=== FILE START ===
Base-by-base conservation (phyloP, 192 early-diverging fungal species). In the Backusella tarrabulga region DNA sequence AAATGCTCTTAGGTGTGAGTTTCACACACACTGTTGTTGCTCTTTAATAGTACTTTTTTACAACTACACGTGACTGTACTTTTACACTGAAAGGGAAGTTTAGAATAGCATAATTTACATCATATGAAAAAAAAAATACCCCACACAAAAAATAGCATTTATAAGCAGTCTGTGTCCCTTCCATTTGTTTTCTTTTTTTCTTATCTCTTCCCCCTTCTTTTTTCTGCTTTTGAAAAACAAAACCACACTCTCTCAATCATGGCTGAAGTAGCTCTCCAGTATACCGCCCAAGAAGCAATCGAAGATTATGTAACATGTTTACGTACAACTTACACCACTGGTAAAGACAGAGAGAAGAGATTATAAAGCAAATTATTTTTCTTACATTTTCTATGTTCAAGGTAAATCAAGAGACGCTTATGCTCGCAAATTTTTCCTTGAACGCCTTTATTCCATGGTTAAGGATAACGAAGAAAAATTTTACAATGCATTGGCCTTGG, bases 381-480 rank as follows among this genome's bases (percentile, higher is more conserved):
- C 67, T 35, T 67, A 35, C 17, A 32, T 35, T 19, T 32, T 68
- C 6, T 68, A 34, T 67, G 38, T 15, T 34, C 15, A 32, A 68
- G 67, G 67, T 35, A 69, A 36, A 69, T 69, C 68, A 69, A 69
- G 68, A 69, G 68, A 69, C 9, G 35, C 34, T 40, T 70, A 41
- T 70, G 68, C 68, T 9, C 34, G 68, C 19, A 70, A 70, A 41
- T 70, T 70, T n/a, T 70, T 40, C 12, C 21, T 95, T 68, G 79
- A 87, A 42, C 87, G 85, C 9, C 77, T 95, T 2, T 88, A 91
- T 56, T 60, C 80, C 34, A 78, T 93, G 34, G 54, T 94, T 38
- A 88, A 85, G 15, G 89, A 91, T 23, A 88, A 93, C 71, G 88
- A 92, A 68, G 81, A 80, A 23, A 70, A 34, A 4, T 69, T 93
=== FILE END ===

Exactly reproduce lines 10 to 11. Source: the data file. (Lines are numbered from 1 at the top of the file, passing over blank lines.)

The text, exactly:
- A 88, A 85, G 15, G 89, A 91, T 23, A 88, A 93, C 71, G 88
- A 92, A 68, G 81, A 80, A 23, A 70, A 34, A 4, T 69, T 93